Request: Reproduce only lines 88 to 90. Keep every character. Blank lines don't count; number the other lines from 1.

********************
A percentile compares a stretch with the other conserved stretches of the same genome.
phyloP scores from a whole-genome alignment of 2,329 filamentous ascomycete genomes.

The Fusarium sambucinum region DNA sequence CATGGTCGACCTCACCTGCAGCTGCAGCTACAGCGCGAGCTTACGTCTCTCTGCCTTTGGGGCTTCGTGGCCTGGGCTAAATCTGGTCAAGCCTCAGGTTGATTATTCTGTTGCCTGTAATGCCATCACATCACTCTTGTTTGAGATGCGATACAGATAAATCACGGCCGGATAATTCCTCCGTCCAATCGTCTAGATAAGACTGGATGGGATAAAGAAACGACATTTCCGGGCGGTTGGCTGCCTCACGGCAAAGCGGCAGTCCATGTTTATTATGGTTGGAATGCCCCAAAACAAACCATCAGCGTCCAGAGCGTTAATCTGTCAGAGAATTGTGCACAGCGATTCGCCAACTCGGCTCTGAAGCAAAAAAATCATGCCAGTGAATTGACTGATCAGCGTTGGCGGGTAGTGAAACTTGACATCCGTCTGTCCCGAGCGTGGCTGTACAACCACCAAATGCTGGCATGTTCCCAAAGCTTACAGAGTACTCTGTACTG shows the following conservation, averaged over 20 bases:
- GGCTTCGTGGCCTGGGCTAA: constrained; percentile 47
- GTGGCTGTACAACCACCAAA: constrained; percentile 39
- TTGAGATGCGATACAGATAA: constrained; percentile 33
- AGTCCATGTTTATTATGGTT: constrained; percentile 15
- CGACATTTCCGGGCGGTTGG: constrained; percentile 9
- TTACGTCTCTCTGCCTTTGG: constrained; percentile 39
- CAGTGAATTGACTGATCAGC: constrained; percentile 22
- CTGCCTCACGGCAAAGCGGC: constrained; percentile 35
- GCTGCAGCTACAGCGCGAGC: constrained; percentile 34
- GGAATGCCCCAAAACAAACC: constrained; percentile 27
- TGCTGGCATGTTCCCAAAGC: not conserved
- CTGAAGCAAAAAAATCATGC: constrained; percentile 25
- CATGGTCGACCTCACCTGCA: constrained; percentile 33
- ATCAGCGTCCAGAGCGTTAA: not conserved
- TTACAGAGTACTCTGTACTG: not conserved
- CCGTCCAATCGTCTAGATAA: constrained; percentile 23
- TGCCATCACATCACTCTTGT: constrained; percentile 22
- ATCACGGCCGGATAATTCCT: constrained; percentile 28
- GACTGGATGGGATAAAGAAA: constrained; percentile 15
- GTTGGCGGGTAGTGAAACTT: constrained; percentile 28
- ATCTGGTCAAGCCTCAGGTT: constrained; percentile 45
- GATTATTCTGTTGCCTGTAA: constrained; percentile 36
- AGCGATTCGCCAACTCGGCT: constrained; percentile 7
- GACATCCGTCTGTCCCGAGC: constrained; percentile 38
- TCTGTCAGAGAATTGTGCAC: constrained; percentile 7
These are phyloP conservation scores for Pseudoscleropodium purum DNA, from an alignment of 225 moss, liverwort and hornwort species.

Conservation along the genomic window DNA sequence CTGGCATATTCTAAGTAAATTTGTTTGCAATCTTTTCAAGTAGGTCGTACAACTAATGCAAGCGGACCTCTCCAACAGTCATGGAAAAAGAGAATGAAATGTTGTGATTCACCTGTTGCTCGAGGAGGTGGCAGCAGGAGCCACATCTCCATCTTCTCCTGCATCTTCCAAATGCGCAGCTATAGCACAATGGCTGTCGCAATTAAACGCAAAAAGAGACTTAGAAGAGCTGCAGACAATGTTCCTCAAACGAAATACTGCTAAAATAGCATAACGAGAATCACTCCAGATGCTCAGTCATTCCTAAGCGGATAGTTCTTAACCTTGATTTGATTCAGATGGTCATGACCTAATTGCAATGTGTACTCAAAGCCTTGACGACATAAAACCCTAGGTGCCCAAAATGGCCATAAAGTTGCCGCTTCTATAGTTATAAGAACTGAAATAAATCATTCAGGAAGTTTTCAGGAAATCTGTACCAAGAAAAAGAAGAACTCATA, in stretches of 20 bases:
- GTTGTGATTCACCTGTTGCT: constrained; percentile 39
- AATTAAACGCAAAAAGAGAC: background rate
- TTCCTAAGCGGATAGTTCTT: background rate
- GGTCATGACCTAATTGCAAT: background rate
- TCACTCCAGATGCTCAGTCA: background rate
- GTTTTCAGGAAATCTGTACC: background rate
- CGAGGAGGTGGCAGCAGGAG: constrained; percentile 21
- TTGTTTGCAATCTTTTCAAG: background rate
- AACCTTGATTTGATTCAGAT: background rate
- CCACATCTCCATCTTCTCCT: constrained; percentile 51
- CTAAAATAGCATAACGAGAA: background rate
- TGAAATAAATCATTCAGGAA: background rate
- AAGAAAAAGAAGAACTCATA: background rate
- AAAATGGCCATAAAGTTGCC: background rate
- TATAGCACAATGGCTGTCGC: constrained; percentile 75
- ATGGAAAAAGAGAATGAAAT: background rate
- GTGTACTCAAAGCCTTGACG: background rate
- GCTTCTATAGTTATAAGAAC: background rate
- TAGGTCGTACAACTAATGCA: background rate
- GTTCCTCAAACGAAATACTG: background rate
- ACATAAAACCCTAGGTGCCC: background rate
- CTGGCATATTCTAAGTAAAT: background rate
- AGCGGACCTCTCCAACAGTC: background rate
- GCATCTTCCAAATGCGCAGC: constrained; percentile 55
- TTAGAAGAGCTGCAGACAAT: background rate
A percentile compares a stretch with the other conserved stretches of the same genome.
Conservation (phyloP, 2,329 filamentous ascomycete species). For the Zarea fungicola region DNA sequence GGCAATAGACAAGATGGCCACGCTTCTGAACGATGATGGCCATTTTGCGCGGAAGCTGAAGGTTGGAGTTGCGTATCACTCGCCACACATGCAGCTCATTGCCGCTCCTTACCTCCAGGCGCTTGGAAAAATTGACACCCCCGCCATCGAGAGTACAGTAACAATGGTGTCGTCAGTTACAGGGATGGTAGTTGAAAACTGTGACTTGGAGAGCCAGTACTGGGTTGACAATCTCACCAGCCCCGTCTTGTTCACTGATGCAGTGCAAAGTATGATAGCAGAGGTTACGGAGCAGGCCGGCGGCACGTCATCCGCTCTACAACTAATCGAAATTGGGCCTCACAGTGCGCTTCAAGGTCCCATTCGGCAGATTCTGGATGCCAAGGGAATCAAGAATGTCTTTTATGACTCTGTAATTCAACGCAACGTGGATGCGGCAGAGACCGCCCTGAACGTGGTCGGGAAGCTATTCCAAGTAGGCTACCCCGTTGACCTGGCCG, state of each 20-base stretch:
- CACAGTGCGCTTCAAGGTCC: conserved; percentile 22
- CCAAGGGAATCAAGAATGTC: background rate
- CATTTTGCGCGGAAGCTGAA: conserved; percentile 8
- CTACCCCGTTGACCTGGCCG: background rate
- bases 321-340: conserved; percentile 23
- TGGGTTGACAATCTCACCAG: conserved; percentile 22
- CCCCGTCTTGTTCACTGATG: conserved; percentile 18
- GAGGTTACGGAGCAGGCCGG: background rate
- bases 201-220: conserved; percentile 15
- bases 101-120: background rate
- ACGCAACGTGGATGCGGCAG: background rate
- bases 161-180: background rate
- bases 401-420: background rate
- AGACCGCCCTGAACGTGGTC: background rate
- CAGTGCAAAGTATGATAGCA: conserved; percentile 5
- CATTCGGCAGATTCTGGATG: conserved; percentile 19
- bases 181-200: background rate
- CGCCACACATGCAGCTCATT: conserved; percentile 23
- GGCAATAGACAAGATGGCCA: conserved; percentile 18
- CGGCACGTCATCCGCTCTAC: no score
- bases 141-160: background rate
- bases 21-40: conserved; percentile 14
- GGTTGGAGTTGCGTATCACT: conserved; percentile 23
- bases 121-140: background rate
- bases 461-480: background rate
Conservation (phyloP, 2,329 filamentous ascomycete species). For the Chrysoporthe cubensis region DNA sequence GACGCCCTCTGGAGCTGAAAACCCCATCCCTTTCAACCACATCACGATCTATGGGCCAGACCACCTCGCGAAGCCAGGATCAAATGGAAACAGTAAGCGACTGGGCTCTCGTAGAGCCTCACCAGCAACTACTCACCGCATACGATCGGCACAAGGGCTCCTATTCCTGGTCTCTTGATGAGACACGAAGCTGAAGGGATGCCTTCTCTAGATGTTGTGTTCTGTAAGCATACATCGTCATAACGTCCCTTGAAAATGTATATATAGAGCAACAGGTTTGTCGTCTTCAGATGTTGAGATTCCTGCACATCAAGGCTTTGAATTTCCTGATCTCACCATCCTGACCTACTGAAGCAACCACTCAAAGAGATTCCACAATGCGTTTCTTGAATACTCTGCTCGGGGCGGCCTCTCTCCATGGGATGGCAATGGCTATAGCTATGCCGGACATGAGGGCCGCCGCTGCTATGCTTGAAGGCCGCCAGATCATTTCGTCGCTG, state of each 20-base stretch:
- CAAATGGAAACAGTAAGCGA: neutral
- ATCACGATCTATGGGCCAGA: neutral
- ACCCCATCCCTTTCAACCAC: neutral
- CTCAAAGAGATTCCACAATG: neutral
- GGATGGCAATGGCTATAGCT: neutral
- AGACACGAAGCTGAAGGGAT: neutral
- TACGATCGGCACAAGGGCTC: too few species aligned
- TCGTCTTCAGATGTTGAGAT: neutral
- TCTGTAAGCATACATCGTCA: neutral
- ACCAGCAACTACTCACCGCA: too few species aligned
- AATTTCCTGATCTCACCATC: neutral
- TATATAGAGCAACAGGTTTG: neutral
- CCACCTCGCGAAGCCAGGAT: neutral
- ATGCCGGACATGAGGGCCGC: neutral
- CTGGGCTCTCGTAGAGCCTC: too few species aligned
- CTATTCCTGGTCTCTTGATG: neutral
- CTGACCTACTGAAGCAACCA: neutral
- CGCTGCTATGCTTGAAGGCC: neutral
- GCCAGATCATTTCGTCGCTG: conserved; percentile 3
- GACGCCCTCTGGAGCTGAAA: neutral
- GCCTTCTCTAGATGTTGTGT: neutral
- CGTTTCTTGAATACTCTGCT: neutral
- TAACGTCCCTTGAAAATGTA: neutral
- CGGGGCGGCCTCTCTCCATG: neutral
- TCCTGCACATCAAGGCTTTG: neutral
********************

- GGATGGCAATGGCTATAGCT: neutral
- AGACACGAAGCTGAAGGGAT: neutral
- TACGATCGGCACAAGGGCTC: too few species aligned